Date of Award:


Document Type:


Degree Name:

Master of Science (MS)



Committee Chair(s)

Kyle T. Bulthuis


Kyle T. Bulthuis


Maria Diaz


Peter McNamara


The story of the rural soldiers and militiamen of Virginia that served in the American Revolution remains open to historical research and exploration. Recent scholarship of Virginia’s military contribution to the Revolution focuses heavily on relationships of power among social groups that operated within the colony’s hierarchy, concluding that a lack of white, lower-class political and economic representation disabled mobilization among the Old Dominion’s more settled regions. My study emphasizes the revolutionary backcountry’s story by using Fauquier County, Virginia as a case study.

A study of Rural Virginia during the Revolution presents scholars with significant challenges. Literacy rates among the general population were meager, meaning that Virginians in the backcountry left few letters and diaries for historians to interpret. Further complicating the reconstruction of Virginia’s rural revolutionary past were the destructive events of the nineteenth century. The tumults of the Civil War destroyed many Revolutionary War records of several Virginia counties, erasing much of what the Old Dominion’s revolutionary generation documented. For these reasons, Fauquier County represents an ideal subject of study. Court minutes, tax records, property records, and even a few letters and diary entries survived history’s fires to provide enough data from which to synthesize a social history to explore rural Virginia’s revolutionary story and mobilization patterns.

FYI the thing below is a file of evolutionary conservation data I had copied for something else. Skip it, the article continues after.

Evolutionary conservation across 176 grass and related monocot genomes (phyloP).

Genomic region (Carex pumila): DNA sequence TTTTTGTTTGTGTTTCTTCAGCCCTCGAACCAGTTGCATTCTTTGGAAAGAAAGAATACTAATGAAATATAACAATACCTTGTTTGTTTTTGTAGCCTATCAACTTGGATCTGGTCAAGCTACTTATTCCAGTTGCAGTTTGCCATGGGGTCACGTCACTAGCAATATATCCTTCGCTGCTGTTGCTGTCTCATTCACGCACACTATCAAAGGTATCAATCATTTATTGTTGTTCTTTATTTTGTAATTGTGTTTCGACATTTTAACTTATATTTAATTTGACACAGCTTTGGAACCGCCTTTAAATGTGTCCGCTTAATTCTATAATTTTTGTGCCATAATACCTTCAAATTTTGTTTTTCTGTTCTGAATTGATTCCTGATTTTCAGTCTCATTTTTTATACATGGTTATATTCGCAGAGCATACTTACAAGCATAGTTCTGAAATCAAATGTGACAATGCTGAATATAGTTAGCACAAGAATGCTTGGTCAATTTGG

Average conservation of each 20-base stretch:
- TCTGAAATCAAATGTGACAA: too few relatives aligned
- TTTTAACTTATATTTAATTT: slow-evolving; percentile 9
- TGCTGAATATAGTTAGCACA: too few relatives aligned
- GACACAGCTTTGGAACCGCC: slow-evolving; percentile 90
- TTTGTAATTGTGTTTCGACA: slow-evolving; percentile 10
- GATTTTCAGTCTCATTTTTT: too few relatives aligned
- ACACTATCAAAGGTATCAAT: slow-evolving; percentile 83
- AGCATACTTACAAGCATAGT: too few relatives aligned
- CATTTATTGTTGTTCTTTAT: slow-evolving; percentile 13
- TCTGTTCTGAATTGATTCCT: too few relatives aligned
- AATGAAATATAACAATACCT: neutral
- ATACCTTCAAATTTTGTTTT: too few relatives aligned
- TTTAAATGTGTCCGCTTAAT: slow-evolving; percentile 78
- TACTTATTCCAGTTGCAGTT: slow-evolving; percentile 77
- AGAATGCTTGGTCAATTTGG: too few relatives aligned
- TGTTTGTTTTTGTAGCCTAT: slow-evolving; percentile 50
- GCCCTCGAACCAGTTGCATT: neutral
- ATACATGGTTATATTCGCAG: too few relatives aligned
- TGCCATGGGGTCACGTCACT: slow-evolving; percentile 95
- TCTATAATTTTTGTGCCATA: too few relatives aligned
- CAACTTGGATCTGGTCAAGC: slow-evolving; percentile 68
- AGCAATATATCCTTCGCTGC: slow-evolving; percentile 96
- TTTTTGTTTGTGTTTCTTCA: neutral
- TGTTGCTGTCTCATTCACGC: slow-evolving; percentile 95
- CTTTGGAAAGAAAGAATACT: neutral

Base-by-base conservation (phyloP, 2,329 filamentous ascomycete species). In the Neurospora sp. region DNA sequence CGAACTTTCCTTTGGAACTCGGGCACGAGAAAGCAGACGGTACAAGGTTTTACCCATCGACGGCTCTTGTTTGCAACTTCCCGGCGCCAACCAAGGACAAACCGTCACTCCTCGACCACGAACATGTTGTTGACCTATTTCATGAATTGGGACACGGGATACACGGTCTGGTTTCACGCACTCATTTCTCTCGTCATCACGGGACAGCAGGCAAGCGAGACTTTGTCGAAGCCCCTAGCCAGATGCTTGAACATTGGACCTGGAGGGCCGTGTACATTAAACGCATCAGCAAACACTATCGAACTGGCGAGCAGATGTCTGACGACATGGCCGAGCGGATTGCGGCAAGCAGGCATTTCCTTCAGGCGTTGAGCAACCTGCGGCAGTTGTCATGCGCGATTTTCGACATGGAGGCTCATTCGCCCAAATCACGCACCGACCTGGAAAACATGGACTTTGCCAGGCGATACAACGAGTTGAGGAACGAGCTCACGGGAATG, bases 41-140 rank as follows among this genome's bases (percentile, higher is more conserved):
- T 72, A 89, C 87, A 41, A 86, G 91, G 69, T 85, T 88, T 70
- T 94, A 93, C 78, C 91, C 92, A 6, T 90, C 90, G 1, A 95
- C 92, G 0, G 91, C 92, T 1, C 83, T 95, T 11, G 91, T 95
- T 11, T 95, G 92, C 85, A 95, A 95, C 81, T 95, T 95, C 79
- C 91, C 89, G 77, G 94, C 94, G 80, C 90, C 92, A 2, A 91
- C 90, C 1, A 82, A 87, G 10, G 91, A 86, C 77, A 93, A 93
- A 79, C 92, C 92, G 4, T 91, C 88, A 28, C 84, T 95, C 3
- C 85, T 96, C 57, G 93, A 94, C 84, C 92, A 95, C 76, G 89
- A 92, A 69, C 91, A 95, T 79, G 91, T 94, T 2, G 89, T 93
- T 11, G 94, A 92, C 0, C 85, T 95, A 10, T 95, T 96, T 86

The revolutionaries in Fauquier County were not always in concert with those throughout the rest of the colony. In contrast to most of Virginia, the county rallied enthusiastically to pre-Declaration calls for companies of minutemen. Hundreds of rural farmers from Fauquier across the socioeconomic spectrum served in the most successful of Virginia’s fleeting minute battalions known as the Culpeper Minutemen. These men defined themselves as backcountry Virginians against their more cosmopolitan peers from the longer-established eastern settlements. As the war matured and exacted its toll, however, fault lines between the local gentry and local yeomen widened, and the county settled into a recruiting pattern like most other Revolutionary Virginian counties. Understanding the issue of representation and its effect on how communities respond to a crisis remains a highly relevant topic that continues to challenge the public and its elected representatives to this day.